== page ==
The information on this page does not contain a record of our trading prices, or an offer of, or solicitation for, a transaction in any financial instrument. IG Bank S.A. accepts no responsibility for any use that may be made of these comments and for any consequences that result. No representation or warranty is given as to the accuracy or completeness of this information. Consequently any person acting on it does so entirely at their own risk. Any research provided does not have regard to the specific investment objectives, financial situation and needs of any specific person who may receive it and as such is considered to be a marketing communication.
Associated British Foods (first half earnings 19 April)
The engine of growth for Associated British Foods (ABF) has long been Primark. Now after recent data on wage growth has confirmed that UK shoppers’ pay packets are shrinking in real terms, we could see a boost for the cheaper end of the market, with Primark being a beneficiary. Total retail sales volumes were down 1.4% in the three months to February, and inflationary pressures could push this yet lower. Primark’s growth is not confined just to the UK. A January update said that stores in Europe and the US enjoyed strong trading in the 16 weeks to 7 January. The group remains on a forward PE of 22, which looks rather expensive and leaves it vulnerable in a broader market correction, but longer-term the growth potential looks healthy.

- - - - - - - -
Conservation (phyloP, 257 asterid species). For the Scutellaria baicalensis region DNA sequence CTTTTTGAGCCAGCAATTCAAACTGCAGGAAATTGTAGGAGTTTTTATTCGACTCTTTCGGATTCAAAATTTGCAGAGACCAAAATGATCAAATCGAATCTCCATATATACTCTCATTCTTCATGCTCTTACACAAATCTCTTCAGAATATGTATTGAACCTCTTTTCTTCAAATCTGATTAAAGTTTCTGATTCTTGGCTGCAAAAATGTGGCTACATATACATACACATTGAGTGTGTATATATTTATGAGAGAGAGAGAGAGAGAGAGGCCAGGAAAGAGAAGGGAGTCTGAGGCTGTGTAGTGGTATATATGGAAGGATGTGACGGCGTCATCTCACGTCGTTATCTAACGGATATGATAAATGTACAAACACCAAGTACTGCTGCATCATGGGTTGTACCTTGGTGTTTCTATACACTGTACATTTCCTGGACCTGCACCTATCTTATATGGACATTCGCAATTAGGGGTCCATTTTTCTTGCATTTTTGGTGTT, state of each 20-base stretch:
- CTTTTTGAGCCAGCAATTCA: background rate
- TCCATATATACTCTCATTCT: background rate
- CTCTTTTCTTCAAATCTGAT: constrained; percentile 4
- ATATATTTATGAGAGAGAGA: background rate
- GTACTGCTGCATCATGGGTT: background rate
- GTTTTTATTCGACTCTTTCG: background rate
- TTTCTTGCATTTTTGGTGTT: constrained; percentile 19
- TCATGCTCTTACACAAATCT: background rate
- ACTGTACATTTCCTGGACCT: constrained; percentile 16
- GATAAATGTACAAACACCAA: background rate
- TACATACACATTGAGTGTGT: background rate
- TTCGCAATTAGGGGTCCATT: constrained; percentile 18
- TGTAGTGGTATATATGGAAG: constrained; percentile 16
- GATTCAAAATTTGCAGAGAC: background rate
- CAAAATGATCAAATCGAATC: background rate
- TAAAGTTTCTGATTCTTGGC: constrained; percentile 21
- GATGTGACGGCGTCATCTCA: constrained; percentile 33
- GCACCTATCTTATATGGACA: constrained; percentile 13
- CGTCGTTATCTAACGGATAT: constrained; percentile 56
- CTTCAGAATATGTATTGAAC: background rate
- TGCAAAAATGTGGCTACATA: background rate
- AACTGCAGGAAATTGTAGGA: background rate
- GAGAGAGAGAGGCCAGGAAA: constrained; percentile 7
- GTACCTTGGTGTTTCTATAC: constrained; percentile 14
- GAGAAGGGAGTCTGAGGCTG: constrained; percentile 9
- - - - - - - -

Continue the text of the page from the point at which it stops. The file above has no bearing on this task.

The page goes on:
The technical picture is less compelling from a bullish perspective, with the shares having steadily lost ground since the peak at the end of 2015, near £36. Nonetheless, 2016 and early 2017 saw the price bounce at £23.35, and a recent surge has put the price back on track to challenge the March high at £27. A break of this would clear the way to £27.50.